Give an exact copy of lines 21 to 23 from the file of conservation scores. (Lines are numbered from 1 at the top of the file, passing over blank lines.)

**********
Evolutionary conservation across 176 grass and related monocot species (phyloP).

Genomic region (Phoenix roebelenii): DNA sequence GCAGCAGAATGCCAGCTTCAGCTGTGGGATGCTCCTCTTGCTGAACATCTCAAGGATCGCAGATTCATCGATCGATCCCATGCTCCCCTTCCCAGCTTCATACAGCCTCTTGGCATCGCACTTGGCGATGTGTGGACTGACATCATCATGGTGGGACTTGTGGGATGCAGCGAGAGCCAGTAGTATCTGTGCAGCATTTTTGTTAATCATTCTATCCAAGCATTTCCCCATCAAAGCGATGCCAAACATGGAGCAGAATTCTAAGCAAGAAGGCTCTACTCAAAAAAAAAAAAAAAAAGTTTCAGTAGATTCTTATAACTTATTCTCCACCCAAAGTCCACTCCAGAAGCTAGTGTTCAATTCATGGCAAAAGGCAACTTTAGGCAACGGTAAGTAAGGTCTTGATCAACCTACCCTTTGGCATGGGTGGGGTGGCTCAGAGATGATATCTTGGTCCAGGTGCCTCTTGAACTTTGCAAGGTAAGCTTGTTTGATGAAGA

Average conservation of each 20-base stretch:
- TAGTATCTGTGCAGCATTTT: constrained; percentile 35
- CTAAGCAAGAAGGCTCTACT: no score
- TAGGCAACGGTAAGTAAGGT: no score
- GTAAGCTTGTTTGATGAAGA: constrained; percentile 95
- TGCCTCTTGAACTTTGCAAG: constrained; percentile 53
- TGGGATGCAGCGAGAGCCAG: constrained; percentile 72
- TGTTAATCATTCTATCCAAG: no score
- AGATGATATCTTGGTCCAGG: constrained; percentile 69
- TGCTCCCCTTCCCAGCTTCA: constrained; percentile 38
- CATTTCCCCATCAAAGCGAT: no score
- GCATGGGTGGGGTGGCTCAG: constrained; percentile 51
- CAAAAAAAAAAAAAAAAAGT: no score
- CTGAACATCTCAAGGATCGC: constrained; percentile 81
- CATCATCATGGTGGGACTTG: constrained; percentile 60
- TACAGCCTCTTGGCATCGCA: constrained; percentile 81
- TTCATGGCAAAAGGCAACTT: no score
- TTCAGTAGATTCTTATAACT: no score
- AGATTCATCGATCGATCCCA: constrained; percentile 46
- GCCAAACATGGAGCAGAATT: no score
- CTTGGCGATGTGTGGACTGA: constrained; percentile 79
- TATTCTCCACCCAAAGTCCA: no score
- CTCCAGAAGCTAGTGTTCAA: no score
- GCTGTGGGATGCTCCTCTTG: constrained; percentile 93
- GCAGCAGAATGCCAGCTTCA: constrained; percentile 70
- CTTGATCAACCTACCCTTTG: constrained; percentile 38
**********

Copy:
- AGATTCATCGATCGATCCCA: constrained; percentile 46
- GCCAAACATGGAGCAGAATT: no score
- CTTGGCGATGTGTGGACTGA: constrained; percentile 79